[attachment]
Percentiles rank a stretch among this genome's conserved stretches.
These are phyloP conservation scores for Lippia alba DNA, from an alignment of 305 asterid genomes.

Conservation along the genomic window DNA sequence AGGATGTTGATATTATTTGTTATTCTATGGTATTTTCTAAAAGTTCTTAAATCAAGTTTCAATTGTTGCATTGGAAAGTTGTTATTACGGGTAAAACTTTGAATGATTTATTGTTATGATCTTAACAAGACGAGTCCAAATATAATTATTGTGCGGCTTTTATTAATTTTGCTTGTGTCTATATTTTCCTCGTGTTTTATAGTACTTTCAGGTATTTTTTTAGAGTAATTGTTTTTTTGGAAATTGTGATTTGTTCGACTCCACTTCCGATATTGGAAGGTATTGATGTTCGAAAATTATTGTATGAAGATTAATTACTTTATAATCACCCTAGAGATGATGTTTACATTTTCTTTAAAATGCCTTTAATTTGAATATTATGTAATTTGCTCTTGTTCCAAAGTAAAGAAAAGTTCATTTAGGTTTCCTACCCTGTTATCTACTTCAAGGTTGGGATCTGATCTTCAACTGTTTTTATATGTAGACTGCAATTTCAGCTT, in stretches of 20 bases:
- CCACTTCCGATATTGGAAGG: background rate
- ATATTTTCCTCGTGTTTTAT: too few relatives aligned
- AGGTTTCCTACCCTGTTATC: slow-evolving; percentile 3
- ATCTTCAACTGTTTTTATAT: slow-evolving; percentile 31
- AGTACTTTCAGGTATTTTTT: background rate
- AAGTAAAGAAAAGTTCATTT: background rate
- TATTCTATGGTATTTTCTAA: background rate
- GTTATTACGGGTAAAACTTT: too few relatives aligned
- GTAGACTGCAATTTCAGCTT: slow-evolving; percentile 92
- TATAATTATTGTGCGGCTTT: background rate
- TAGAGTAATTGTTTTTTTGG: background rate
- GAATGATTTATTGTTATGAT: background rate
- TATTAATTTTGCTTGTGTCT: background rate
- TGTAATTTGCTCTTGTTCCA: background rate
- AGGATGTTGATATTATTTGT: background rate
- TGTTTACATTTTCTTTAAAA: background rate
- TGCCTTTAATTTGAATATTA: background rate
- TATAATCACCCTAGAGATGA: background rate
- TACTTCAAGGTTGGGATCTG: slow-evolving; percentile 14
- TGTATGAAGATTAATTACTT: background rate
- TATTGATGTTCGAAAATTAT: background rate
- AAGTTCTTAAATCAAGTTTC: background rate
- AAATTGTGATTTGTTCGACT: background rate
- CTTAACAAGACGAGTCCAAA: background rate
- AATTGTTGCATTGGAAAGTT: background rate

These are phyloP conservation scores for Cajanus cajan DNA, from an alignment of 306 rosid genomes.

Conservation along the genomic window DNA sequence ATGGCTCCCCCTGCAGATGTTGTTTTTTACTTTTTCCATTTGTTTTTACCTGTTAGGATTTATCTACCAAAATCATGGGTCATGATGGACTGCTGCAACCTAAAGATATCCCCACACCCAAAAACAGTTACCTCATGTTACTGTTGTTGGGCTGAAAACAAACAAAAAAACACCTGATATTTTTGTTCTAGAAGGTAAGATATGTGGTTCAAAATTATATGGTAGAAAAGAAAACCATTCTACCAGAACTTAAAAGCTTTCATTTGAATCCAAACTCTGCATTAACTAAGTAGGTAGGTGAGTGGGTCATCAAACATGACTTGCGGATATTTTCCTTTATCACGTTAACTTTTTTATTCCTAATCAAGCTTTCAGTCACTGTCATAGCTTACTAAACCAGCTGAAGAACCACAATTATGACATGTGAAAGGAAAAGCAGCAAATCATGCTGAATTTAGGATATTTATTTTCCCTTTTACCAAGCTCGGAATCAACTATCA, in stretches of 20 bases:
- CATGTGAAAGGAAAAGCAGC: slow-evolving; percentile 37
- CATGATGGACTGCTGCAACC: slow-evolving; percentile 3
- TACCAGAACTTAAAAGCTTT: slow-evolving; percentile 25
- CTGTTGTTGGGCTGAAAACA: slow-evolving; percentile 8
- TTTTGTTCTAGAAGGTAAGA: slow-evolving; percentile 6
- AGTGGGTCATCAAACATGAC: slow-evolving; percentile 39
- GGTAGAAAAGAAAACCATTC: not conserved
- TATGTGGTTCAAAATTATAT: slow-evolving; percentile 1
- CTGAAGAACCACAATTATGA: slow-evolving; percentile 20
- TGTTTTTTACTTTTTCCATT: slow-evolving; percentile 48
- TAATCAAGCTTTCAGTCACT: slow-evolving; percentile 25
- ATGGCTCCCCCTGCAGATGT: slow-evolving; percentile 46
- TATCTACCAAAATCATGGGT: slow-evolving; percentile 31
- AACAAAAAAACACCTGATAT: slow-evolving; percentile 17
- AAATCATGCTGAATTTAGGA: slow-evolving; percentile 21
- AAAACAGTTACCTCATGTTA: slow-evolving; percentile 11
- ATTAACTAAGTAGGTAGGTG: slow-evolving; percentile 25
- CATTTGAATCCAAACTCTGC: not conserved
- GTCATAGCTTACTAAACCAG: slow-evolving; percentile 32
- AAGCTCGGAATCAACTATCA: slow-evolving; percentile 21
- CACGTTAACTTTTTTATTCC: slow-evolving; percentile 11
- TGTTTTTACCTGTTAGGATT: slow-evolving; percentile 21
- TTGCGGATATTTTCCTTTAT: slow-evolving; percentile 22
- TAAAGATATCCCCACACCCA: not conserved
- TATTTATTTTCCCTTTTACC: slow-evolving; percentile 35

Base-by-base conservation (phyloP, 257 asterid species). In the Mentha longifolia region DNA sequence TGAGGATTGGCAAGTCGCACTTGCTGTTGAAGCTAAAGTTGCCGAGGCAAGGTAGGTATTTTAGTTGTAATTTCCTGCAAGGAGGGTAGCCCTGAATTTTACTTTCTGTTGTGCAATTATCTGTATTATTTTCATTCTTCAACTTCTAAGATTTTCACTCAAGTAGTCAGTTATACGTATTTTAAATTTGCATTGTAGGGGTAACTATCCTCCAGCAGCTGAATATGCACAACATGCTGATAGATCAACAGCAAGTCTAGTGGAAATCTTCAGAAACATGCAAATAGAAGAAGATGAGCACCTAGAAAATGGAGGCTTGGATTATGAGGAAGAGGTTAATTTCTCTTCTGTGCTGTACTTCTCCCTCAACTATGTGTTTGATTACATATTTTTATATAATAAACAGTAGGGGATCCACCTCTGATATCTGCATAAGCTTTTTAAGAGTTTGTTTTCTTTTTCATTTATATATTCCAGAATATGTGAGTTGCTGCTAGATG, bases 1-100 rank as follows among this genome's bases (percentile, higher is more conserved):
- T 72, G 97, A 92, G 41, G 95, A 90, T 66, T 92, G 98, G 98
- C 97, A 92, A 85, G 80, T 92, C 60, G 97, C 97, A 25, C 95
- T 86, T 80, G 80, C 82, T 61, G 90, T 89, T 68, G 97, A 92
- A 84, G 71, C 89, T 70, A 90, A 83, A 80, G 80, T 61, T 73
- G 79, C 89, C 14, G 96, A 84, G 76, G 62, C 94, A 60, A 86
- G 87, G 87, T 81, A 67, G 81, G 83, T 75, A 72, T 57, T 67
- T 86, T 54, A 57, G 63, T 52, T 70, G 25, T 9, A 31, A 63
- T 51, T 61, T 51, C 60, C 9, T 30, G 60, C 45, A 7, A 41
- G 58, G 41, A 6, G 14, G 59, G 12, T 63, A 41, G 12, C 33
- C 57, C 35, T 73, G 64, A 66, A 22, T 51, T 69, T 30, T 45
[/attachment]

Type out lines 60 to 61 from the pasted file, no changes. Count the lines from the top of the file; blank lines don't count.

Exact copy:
- A 84, G 71, C 89, T 70, A 90, A 83, A 80, G 80, T 61, T 73
- G 79, C 89, C 14, G 96, A 84, G 76, G 62, C 94, A 60, A 86